For example, some individuals or businesses wield language as their weapon in the world, either to bring attention to certain aspects of the problem or to ultimately change the perception of others.
So, when it comes to women’s workplace equality, how exactly does the familiar term “girl boss” fit into the bigger picture? Does it have the ability to move the needle?… And should it at all?
Girl Bossing Our Way Through History
Widely known as a controversial hashtag and (potential) expression of female empowerment, the term “girl boss” got its start in 2014 by Nasty Gal founder Sophia Amorusa. Specifically, it was popularized when she published her bestselling autobiography, “#Girlboss.”
“A Girl Boss is someone who has big dreams and is willing to work hard for them,” Amorusa explained in a 2014 interview with Elle. “So being a Girl Boss is really about being the boss of your own life. You don’t have to be the boss of anyone else to be a Girl Boss.”
That being said, the term has, in fact, been widely applied to instances wherein a female entrepreneur or managerial figure was involved. Thus, the corporate phenomenon only grew.
Of course, the concept of female empowerment and equality within the workplace is hardly new. Though this particular term for the sentiment was finally coined within the last decade, its roots actually go back much further.
“Girlbossery feels recent, but is an 80s idea re-marketed for the 2010s,” as broken down in an article written for Vice. “[The girl boss] came about when the long tail of baby boomer women picking up the labour slack from men at war meant that women were entering the workforce in greater numbers, balancing careerism with co-parenting.”
Consequently, some women have wholeheartedly embraced the title of “girl boss,” drawing both inspiration and strength from a term that encapsulates the intersection of their identity and their career.
Is This Goodbye, Girl Boss?
While the idea of the “girl boss” was lauded for a few years following the rise of Sophia Amorusa, it largely proved fleeting. Now considered “infantalizing” and “sexist,” the broader conversation around the term is largely one of condemnation.
In fact, the term is even ingrained in internet meme culture. “Gaslight, gatekeep, girlboss,” for example, is a popularized play on “live, laugh, love” that also points out the perceived toxicity behind the girl boss concept.
“Have you ever heard a male worker referred to as a #boyboss?” Refinery29 asks. “No. That’s because men’s power in the workplace is still the default. It’s the status quo and anything a woman does is still an exception, an anomaly.”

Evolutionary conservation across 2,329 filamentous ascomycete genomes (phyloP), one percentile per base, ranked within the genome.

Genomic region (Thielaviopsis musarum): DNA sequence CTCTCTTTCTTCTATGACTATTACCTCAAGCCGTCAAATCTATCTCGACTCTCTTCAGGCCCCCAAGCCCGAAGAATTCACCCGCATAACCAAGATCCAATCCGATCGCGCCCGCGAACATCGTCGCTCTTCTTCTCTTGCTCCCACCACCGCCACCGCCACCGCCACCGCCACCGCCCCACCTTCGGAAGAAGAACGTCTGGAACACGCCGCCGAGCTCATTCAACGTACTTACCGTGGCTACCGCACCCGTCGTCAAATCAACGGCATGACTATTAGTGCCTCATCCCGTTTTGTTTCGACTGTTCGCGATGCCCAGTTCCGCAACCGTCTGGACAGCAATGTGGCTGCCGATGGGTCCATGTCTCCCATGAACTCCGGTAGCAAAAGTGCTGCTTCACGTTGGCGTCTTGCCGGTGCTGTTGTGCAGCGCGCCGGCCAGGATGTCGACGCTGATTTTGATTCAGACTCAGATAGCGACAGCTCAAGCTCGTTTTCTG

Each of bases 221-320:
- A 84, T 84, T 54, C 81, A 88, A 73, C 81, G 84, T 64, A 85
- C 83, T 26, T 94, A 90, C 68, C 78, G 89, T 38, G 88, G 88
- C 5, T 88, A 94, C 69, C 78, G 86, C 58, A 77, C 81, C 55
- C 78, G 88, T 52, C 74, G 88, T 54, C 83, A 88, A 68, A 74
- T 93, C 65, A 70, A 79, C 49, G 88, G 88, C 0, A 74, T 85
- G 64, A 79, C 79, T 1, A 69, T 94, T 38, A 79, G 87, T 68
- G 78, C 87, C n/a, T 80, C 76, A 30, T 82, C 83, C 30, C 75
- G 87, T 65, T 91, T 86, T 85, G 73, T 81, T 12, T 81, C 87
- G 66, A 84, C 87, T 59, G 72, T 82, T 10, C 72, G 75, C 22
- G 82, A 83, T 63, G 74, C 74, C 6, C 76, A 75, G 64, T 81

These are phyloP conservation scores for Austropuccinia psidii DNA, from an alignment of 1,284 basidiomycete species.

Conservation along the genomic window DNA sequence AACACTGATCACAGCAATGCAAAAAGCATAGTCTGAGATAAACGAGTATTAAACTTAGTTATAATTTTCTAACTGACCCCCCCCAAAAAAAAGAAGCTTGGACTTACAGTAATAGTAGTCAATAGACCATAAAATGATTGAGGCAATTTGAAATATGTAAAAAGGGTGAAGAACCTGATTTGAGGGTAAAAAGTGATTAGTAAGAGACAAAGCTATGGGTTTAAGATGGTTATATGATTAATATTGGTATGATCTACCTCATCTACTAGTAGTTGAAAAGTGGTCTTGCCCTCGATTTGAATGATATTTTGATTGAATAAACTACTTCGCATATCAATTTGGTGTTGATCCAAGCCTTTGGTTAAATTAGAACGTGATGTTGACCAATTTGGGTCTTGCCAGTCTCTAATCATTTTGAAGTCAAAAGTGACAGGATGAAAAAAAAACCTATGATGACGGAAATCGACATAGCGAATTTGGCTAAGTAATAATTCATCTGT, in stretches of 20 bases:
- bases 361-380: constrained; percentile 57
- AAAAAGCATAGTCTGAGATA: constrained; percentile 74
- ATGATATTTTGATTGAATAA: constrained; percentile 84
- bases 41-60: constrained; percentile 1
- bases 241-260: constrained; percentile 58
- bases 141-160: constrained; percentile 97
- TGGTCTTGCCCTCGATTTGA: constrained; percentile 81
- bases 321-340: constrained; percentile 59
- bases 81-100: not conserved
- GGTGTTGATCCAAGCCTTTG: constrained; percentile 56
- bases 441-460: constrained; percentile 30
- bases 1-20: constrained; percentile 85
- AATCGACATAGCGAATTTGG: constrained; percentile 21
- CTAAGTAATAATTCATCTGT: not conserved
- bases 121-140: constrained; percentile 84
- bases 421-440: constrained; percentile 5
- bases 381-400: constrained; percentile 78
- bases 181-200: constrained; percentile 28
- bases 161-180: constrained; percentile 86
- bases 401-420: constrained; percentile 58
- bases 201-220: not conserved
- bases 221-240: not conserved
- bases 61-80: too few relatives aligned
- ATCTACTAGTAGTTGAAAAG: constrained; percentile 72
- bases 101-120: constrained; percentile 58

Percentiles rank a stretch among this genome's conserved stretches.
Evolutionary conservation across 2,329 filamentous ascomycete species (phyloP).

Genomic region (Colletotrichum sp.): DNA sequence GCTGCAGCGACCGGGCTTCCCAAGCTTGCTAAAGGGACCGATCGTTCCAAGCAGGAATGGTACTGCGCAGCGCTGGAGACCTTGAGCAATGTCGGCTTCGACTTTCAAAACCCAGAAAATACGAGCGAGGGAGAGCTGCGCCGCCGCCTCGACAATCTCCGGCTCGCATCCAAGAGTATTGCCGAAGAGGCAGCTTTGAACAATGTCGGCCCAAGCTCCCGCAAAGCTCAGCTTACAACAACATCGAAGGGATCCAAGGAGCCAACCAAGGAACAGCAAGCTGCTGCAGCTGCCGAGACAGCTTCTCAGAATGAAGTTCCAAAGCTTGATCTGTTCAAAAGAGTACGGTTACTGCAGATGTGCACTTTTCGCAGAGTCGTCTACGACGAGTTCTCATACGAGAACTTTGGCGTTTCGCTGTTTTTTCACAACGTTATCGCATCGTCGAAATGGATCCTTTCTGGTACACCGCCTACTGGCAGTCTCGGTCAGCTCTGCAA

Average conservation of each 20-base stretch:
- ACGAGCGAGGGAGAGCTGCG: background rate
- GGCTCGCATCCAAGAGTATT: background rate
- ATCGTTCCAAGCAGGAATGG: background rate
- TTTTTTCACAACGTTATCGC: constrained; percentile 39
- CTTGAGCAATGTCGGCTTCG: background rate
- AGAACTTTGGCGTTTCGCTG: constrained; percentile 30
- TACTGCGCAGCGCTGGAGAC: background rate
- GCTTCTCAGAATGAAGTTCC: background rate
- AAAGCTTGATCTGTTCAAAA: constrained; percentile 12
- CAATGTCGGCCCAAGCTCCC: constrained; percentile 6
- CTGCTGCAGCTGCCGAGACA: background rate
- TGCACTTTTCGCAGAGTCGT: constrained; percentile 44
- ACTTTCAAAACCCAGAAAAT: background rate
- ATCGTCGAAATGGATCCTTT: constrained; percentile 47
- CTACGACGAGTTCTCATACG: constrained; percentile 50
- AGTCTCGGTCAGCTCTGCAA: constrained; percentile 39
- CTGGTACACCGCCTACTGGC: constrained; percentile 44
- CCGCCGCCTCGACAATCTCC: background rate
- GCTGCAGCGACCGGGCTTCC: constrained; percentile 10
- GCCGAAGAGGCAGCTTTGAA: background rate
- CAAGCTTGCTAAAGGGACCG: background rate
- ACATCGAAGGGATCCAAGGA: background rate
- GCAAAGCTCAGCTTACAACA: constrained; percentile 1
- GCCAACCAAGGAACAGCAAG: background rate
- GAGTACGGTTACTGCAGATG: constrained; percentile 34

The rise of “girl boss” branding has led to the generation of new, similarly functioning terms: think “She-E-O” or “boss bitch.” But that’s not where the arguably cringe-worthy marketing antics stop.
One example? A poster ad designed in 2019 by PeoplePerHour, a company whose mission is to connect freelancers with clients.
“You do the girl boss thing,” the poster proclaimed, complete with the portrait of a smiling woman, “we’ll do the SEO thing.”
Unsurprisingly, the Advertising Standards Authority (ASA) in the United Kingdom received and upheld numerous complaints regarding the poster, which they said “[reinforced] harmful gender stereotypes” and thus broke their codes and rulings.
As a result, PeoplePerHour issued an apology and edited the ad to remove the word “girl.” According to the ASA, PeoplePerHour admitted that the ad could “could come across as patronising and reductive.”
Can You Guess What We Think of Girl Boss?
Whether or not the term “girl boss” is productive, positive, or even necessary is up for debate and will change from one person to another.
That’s why we decided to turn inward for a moment. Specifically, we wanted to know: What do the women of Mad Men Marketing themselves think of the term?
Nicole S., Social Media Manager:
“Girl Boss, what a term. It surely isn’t my favorite. I personally think it’s a little cringy. Not only have influencers run it into the ground, but why can’t we just use ‘boss’? If someone just simply described another woman as a ‘boss,’ I feel that is much more powerful.”
Gina, Executive Vice President and Director of Traffic:
“I honestly hate the term, I feel like if I’m a boss then I’m a boss, you know? The term boss doesn’t automatically have to be male. Why do people have to put a gender on everything?”
Tamara, Director of Production:
“I’ve always strongly disliked the term ‘Girl Boss’ along with other unnecessarily gendered terms like ‘Male Nurse’ or ‘Female Pilot.’ It implies that those job titles are inherently reserved for one sex, and while I recognize that historically those roles have been filled by one or the other, I don’t believe we should give power to that segregation through the use of gendered labels.
There is something particularly grating about the term ‘Girl Boss’ though; it feels very infantilizing in a way that says ‘Aw, it’s so cute that you’re a girl and a boss at the same time, good for you.’ I know that there are women who like to own this label though, and more power to them, but I do not personally identify with those women. I’ve never considered myself to be particularly feminine or even masculine for that matter. Either way, I don’t want anyone (especially men) to call me a Girl-Anything; I am a boss who just happens to be a woman. That’s it.”
Nicole F. Executive Assistant: